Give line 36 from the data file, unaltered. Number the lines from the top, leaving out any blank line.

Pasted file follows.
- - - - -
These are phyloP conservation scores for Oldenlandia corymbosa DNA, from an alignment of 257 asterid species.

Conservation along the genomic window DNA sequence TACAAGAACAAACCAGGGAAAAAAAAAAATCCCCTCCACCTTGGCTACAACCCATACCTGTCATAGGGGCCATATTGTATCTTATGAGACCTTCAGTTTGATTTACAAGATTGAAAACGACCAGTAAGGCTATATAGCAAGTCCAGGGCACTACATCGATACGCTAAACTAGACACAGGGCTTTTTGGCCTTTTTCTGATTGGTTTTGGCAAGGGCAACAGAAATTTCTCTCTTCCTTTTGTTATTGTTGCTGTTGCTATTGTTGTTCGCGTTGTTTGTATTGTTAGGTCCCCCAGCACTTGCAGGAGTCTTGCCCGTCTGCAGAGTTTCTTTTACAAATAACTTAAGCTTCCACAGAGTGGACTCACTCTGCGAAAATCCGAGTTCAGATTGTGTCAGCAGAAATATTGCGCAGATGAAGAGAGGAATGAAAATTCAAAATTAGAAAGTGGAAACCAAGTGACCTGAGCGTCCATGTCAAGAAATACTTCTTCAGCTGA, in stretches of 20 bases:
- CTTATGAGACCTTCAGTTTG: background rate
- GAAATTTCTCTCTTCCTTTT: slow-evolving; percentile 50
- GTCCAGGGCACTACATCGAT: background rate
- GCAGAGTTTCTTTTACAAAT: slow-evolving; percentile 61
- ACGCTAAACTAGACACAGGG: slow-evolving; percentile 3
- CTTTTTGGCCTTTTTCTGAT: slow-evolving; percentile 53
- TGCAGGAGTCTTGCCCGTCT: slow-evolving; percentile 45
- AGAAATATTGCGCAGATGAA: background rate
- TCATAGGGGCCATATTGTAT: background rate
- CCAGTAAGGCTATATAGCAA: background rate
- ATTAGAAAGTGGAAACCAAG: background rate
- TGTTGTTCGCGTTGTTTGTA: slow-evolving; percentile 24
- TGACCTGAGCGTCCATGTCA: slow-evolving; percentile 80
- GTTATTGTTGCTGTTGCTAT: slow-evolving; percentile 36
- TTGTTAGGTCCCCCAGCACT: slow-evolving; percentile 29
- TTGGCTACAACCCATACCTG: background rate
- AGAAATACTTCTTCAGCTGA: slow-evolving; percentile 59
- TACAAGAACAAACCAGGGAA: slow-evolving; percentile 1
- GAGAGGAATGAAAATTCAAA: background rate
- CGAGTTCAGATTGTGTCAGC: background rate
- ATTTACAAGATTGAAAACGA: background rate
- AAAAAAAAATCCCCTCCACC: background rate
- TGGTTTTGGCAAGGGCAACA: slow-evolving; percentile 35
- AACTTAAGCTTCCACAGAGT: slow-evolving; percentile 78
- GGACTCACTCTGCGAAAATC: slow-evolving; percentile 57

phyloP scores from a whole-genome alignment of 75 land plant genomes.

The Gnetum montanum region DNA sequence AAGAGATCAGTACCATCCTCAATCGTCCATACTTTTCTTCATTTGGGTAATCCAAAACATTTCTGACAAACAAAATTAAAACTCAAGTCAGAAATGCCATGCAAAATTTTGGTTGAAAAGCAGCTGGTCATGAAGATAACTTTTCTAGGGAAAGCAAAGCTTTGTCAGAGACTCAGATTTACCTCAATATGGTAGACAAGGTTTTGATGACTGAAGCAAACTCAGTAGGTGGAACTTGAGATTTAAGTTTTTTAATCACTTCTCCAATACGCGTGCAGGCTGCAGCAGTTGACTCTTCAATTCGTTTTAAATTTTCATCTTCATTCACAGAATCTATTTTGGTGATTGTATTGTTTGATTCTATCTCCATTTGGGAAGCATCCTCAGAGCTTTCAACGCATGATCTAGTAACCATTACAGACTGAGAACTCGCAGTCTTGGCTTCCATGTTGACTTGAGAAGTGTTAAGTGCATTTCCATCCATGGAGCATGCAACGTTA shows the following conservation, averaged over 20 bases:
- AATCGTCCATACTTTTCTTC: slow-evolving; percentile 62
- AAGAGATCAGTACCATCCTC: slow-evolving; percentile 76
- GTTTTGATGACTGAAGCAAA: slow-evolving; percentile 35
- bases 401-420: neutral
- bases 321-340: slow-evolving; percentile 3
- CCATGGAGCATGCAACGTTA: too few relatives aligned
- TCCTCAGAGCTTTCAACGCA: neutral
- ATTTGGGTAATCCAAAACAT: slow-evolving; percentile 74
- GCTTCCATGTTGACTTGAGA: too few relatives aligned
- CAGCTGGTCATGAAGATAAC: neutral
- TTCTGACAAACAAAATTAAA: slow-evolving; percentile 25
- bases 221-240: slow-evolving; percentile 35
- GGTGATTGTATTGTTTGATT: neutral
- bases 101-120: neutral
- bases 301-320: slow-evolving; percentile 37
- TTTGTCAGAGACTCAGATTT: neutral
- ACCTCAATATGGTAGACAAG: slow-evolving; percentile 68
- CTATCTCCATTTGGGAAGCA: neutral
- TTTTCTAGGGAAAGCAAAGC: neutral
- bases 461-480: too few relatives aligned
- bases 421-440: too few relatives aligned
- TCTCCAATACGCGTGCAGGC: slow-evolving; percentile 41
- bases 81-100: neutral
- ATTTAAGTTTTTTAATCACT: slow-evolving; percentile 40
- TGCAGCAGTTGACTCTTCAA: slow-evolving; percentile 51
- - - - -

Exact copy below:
- TCCTCAGAGCTTTCAACGCA: neutral